At Kao Data, we have long been on a quest to become carbon neutral, and we are powered by 100% renewable energy, use refrigerant-free Indirect Evaporative Cooling and operate a hyper-energy efficient PUE of <1.2, even at partial loads. (Download our white paper to learn more about data centre sustainability)
Around 18 months ago, we started discussions with our fuel supplier, Crown Oil, on a direct replacement for diesel within our backup generators. One that was beginning to show positive results in other European markets, such as automotive. After reviewing its technical specification, we knew that we wanted to be involved in the pioneering trials of this latest renewable fuel alternative, primarily to test and evaluate the validity of the emissions, as well as the operational impact on our engineering systems.
For those unaware, HVO is an advanced, synthetic, renewable fuel created through a hydro treatment of recycled vegetable oil, which creates a very pure liquid. One benefit is its higher calorific value, which generates more energy per unit of fuel compared to standard diesel or biodiesels. And while being 100% biodegradable, sustainable and non-toxic, it provides the same level of resilience as ‘traditional’ fossil fuels, ensuring end-users can maintain mission-critical reliability, while preventing the risk of microbial attack.
At Kao Data, we were both surprised and impressed by the findings, which demonstrated that HVO was a true alternative to diesel. So, after rigorous due diligence, we recently became the first UK data centre to transition all our backup generators to HVO, removing an initial 45,000 litres of fossil-fuel diesel from site. This fuel change reduces harmful emissions by up to 90 % of net CO2, and together with our 100% renewable energy agreements, are major steps in reaching our Net Zero commitments.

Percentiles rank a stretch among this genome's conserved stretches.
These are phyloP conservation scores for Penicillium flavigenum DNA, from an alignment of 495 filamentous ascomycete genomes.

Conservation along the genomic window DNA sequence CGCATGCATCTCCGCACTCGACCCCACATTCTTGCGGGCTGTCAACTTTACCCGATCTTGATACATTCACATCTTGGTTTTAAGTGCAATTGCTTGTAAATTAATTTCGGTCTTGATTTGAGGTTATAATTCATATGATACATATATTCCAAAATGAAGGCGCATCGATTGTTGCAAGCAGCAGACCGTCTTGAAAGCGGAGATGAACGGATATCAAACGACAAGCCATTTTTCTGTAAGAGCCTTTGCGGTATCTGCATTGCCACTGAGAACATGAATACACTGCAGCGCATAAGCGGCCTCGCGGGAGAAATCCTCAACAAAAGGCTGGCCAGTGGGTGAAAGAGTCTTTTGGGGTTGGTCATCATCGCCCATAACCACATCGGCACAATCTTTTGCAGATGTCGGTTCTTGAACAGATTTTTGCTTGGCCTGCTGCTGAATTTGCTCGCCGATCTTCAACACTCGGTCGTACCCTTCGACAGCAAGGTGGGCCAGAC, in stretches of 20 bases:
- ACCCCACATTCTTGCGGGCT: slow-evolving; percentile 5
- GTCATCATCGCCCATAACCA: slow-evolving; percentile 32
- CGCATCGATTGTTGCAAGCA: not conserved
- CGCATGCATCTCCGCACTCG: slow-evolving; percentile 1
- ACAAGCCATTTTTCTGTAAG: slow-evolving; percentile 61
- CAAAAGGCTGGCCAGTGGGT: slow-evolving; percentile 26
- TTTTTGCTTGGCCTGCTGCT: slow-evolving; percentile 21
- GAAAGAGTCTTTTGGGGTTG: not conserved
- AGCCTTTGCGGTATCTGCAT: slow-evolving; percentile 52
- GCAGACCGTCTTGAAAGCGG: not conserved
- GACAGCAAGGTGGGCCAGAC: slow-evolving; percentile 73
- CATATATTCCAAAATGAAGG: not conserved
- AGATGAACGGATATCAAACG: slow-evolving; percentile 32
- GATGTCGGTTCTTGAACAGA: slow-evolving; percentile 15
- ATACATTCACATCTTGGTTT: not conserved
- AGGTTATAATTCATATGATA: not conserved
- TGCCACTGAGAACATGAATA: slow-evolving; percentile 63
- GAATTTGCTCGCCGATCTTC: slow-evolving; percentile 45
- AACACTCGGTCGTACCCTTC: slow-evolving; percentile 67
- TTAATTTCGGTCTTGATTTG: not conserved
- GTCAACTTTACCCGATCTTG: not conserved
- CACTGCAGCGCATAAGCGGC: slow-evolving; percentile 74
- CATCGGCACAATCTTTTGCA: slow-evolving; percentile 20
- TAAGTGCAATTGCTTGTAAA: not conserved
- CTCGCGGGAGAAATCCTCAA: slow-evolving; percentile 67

As with any disruptive change, there is, however, a price to pay. The cost of HVO, for example, is currently higher than other fossil fuel alternatives. On balance, however, there is no price that will outweigh any investment towards reducing the impact of climate change. The benefits of using HVO, therefore, far outweigh the drawbacks.
Our decision to remove standard diesel from our campus effectively eliminates fossil fuels from our facility, most importantly, without degradation of the service to our customers. We believe that this is an important step not just for Kao Data, but for all industry stakeholders serious about reducing their carbon footprint. Furthermore, it benefits customers by helping reduce Scope 3 emissions in the supply chain, something of paramount importance to operators across the globe.
With Net Zero less than a decade away, sustainable, renewable fuels such as HVO, have provided us with a key vehicle to address a host of environmental, economic, and social issues, especially considering GHG (greenhouse gas) Protocols, Scope 1- 3 reporting and COP-26, later this year.
It demonstrates how by applying a logical, simple, and easy to transition fuel source, our industry can significantly reduce its carbon impact, without complex infrastructure changes, for the good of the environment. For more information, watch our video here: